RISMEDIA, May 3, 2010—The decline in remodeling activity may be reaching an end, according to the latest National Association of Home Builders’ (NAHB) Remodeling Market Index (RMI). Current market conditions jumped to 47.0 from 36.4 in the fourth quarter of 2009. Future indicators of remodeling business leapt to 48.9 from 31.4 in the last quarter. A new unified measure incorporating both current and future conditions, called the RMI Index, rose to 47.9 from 33.9 in the previous quarter.
The RMI measures remodeler perceptions of market demand for current and future residential remodeling projects. Any number below 50 indicates that more remodelers say market conditions are getting worse than report improving conditions. The RMI has been running below 50 since the final quarter of 2005, but the first quarter of 2010 is the best showing since the first quarter of 2006.
“Remodelers are receiving more calls for work, but getting signed contracts is still challenging” said NAHB Remodelers Chairman Donna Shirey, a remodeler from Issaquah, Wash. “We’re working a little more, but not making more due to tighter margins, onerous federal regulations and consumer anxiety about making large purchases.”
Current conditions for the remodeling market improved in three regions: Northeast 45.8 (from 27.7 in fourth quarter 2009); Midwest 47.0 (from 37.5); and South 49.0 (from 40.0). However, remodeling conditions declined in the West to 36.6 (from 41.7). Major additions climbed to 53.8 (from 40.0), as did minor additions to 49.6 (from 40.7). Maintenance and repair grew to 36.6 (from 27.1).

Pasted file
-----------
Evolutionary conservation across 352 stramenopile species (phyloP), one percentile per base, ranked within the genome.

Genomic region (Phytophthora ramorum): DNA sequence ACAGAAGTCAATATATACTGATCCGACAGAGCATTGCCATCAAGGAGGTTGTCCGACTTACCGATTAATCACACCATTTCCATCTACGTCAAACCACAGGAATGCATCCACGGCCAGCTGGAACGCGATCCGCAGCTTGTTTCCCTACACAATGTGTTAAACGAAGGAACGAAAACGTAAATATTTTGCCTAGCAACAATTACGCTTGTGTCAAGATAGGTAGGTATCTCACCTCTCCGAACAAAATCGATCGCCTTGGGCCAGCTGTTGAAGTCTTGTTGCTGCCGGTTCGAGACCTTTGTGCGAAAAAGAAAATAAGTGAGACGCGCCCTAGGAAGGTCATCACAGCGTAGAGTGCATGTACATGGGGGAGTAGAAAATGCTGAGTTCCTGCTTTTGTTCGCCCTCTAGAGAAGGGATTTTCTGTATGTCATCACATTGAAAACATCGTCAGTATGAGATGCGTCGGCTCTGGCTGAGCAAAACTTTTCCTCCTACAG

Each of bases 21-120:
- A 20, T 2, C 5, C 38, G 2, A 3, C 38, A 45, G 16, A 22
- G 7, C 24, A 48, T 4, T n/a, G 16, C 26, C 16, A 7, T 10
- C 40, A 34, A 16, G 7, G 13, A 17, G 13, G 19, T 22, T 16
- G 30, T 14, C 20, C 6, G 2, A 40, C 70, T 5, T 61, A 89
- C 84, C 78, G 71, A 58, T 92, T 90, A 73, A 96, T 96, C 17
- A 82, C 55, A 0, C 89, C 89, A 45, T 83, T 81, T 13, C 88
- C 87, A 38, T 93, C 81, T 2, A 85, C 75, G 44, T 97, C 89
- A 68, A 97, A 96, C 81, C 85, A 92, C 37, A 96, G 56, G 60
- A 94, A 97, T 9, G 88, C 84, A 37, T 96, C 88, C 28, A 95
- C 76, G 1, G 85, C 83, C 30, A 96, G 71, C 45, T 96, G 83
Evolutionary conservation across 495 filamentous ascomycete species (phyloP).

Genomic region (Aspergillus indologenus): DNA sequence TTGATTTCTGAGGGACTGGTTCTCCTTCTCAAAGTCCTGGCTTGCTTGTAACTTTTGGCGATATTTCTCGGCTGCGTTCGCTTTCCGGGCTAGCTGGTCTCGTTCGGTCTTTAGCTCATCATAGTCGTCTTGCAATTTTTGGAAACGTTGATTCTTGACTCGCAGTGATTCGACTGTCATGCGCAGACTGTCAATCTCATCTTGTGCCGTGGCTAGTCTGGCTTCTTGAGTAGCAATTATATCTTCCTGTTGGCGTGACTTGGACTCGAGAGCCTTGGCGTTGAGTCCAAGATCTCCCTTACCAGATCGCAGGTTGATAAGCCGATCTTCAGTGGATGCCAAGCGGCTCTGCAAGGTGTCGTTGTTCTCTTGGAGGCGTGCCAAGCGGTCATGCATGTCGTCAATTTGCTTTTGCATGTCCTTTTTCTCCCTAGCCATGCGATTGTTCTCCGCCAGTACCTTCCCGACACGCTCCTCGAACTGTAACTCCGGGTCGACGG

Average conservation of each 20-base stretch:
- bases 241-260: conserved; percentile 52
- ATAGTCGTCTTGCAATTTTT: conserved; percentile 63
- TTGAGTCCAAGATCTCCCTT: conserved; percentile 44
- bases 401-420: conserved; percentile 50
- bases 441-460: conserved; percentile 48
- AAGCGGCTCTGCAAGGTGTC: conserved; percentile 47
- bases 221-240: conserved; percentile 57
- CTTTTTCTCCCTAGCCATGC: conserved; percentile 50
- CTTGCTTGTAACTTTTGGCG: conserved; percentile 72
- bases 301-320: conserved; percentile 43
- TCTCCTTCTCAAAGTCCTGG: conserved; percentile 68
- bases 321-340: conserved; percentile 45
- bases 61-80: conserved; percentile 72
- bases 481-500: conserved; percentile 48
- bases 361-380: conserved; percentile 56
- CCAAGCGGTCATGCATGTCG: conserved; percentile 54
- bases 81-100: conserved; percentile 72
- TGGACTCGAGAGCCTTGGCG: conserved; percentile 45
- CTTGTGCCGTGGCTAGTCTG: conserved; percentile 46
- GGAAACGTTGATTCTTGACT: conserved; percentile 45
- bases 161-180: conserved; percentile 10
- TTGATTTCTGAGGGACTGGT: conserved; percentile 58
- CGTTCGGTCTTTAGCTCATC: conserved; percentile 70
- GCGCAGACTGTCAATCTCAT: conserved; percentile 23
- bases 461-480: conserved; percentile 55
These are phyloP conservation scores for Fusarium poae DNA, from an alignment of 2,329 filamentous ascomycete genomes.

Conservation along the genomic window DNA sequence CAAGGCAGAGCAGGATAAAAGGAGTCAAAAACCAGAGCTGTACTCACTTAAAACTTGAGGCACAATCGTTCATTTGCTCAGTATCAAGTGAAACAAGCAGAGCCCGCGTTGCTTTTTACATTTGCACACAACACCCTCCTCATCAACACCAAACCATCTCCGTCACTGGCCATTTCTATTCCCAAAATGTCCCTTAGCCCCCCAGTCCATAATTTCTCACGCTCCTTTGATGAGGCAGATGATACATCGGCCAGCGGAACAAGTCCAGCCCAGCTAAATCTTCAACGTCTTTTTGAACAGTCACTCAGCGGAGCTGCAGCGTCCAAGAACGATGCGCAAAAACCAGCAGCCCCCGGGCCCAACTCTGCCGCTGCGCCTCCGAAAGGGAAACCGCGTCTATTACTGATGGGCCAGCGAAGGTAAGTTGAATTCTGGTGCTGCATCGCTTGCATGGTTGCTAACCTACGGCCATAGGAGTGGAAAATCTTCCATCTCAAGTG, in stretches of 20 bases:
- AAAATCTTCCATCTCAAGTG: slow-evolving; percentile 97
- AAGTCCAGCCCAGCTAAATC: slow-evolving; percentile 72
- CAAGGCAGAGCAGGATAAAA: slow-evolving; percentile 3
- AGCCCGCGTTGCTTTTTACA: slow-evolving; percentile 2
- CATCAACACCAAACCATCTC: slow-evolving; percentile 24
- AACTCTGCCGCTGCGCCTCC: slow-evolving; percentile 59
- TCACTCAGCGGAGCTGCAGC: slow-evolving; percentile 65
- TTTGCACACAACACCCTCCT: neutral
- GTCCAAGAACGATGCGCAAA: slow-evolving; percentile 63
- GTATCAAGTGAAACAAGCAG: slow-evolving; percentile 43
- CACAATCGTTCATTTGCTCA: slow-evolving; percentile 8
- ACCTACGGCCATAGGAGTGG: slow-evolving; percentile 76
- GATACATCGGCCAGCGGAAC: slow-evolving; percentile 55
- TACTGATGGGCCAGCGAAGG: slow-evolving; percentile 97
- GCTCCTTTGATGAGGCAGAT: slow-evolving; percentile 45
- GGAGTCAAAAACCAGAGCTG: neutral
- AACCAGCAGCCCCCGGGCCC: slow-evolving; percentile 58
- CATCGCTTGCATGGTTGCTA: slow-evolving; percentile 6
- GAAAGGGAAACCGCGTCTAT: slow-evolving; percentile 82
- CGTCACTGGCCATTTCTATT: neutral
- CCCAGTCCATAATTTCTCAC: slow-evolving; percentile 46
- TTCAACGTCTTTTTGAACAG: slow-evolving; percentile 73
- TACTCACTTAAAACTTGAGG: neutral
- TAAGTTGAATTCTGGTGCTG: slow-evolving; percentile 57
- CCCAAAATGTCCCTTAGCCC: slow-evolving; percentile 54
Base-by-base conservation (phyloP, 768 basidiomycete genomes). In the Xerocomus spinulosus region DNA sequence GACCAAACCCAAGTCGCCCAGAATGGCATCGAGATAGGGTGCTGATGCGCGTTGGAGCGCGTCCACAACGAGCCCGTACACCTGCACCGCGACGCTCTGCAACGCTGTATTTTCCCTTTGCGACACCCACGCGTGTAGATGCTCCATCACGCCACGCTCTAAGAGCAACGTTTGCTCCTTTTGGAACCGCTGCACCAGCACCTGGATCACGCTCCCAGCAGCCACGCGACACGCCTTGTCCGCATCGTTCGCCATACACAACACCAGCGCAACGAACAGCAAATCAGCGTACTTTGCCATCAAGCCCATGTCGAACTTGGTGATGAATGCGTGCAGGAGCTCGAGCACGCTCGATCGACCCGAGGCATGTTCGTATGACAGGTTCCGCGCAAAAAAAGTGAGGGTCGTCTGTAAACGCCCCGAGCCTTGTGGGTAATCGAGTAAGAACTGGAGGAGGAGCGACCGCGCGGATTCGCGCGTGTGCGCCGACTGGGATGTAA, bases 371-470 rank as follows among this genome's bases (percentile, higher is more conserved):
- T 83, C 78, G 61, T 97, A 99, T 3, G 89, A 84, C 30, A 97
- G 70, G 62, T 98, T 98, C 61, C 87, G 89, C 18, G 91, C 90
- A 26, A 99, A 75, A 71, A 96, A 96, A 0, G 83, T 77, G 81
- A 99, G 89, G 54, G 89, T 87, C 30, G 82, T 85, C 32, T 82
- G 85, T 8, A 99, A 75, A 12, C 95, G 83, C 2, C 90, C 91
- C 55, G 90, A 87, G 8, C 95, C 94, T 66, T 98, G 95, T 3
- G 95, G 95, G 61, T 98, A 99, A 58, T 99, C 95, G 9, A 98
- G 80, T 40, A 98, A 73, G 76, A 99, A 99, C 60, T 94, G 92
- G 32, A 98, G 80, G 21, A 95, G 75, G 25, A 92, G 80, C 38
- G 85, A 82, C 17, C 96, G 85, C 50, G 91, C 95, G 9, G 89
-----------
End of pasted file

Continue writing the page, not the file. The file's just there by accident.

Summary indices for future market indicators swelled substantially with calls for bids jumping to 56.3 (from 37.5 in fourth quarter 2009) and appointments for proposals soaring to 59.2 (from 34.4). The amount of work committed for the next three months expanded modestly to 33.0 (from 21.9). Backlog of remodeling jobs also strengthened to 47.2 (from 31.9).
“Although the overall RMI and most of its components are still slightly below the break-even point of 50, the recent improvements suggest that the remodeling market may soon reach its bottom and begin to grow in the coming months,” said NAHB Chief Economist David Crowe. “However, professional remodelers are still operating in a highly competitive marketplace and dealing with consumers who are uncertain about the future.”
For more information, visit www.nahb.org.